A goodly turnout (nearly 50) turned out on trust, on a wet November Sunday afternoon, to hear a talk by a man that most of them had probably never heard of – but they were not disappointed. Christopher Strong’s decades of dowsing experience, and his vast portfolio of interesting, often bizarre, case studies have made him a much-sought-after after-dinner speaker. His renown is out of all proportion to humble helper he has become. However, when you have been through as much, and have come to appreciate as much as Mr Strong, a certain amount of reflected reverence becomes almost unavoidable.
While Christopher is best known in dowsing circles for his Lost Objects and Finding the Cause workshops, this talk was a taster for his forthcoming book:
Autobiography of a Sceptical Dowser
Practising Intuition in Every Aspect of Living
It is a work that starts by illustrating his early influences, and the occasionally unusual and often highly amusing cameos from his upbringing. However, the bulk of text dwells on a selection of the remarkable case studies that he has undertaken over the years – mainly in conjunction with his late wife, Veronika.
From his ever-burgeoning portfolio of practical experience, Christopher has developed not only a unique dowsing style, but also a whole personal philosophy of the dowser’s world.
This talk majored on some of the significant aspects of that philosophy, derived from half a lifetime of direct application.
He explained the intrinsically linked themes that the first dowse on any occasion is always the correct one; that you can’t get more accurate answers by asking the same question time and again, and that you only get any credible answers at all if you actually need to know the result. This provides one potential explanation as to why dowsing is not repeatable under laboratory conditions, and also why it cannot be deconstructed using the standard scientific model.
Christopher himself, as a professional agronomist, has a scientific background that requires him to be embedded in the world of facts. However, his own personal experience is a series of facts, which has led him away from the Newtonian bedrock and pointed him towards emerging physics and philosophy.
Christopher’s approach is deeply rooted in ethics. He always uses the ‘Can I? May I? Should I?’ convention – and is very honest about the times that he has forgotten to do so, which – as often as not – have resulted in self-deprecating disasters. He never volunteers his services, but if someone asks him to help them, he does so – and he doesn’t often discriminate between clients, once the ‘Should I?’ question has been resolved.
In terms of situations where people have lost objects or suffered misfortune, his experience has led him to feel that very often there is a message to be discovered, which will rebalance the situation. If the questioner defines and takes on board the message, the missing objects will often be found in the most obvious of places, and the mishaps and misadventures will often be made good.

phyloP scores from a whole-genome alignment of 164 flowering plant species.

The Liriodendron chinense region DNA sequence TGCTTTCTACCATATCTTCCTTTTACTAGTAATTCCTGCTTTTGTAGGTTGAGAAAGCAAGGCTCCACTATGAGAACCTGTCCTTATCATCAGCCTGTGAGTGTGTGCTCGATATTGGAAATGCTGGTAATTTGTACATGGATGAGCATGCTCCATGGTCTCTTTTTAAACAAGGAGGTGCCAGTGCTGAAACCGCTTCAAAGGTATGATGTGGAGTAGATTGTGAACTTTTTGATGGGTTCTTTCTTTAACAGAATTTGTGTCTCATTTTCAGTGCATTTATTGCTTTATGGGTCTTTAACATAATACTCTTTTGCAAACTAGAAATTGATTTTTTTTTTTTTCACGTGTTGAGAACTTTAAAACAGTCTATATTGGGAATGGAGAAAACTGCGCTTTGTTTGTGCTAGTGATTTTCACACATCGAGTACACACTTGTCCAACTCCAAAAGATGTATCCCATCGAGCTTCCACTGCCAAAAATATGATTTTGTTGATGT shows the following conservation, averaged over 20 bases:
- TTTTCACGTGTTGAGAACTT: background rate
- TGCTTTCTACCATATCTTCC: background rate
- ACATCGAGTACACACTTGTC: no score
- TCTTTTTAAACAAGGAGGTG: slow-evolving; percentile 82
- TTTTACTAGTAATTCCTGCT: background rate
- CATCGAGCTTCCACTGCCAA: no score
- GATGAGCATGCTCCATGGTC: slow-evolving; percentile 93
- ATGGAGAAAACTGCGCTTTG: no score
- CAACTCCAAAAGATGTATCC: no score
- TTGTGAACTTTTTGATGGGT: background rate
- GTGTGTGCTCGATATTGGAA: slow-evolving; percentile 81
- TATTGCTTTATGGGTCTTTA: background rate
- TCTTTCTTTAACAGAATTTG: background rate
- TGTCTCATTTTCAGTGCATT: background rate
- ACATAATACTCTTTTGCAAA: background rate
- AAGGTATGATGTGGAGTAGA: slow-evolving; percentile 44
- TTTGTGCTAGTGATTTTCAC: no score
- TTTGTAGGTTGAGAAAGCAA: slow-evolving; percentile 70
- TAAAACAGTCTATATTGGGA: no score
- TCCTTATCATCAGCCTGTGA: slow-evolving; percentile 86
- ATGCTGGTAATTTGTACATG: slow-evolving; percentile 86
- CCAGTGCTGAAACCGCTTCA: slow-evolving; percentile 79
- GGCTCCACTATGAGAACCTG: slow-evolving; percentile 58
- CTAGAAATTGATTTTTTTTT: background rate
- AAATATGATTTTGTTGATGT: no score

Perhaps the other great breakthrough for which the Strongs have been rightly credited is in the use and development of Checklists. While people have used lists of sorts for a long time, Christopher and Veronika drew up their own from scratch – and they remain some of the most useful and comprehensive of their kind. However, Christopher puts their own work into the public domain not to enable others to engage with their dowsing tasks in a mechanical fashion, but to provide them with a structure on which to formulate their own. Christopher is adamant that we should all create our own checklists, honed to meet our personal approach, individual heritage and direction of travel.
He explains that in his experience assistance is always available – from whatever source you choose to call it. You just have to be of sound intent (as filtered by the ‘Should I?’ question) and to ask. Helpful little energies exist all the way through reality, right down to the smallest living entity, the most specific place or the humblest machine. While many of us struggle to take this on board at face value, Christopher further explains that everything we sense ‘out there’ is just our metaphor for the elements of the information field that underpin our existence. If people like to term their helpers angels, genies or nature spirits, then that’s their concept of reality – if they prefer the more academic approach of information fields and multiple dimensions, then so be it. We are all only human (for the time being anyway!), so we can only use the terminology and iconography that we understand and can cope with.
You are never presented with a dowsing situation that you can’t handle, you just have to give it some thought – and/or to ask for help. Christopher’s own journey has taken him across the globe, and into the deepest chasms of the dowser’s craft. He is someone who, even from a young age, has always relished the difficult and the dangerous, as opposed to the commonplace and comfortable.
Yet he remains calm, easygoing, jovial – and above all, modest. When he gets it wrong, he laughs at his own limitations, and he learns from them – and his sorties into the unknown have taken him to the very edge of his own imagination.
It has been a great pleasure to have worked with Christopher on his book, which will hopefully be out shortly via Penwith Press. My most difficult task has been to consider how much of an astonishingly varied and exciting life to leave in, and how much we were obliged to leave out. It has been an embarrassment of riches.
Many thanks to Christopher Strong for taking the time and effort to travel down from Worcestershire to talk to us. From the large number of unsolicited pieces of positive feedback, this was evidently a very well-received presentation.
Nigel Twinn, Tamar Dowsers, November 2015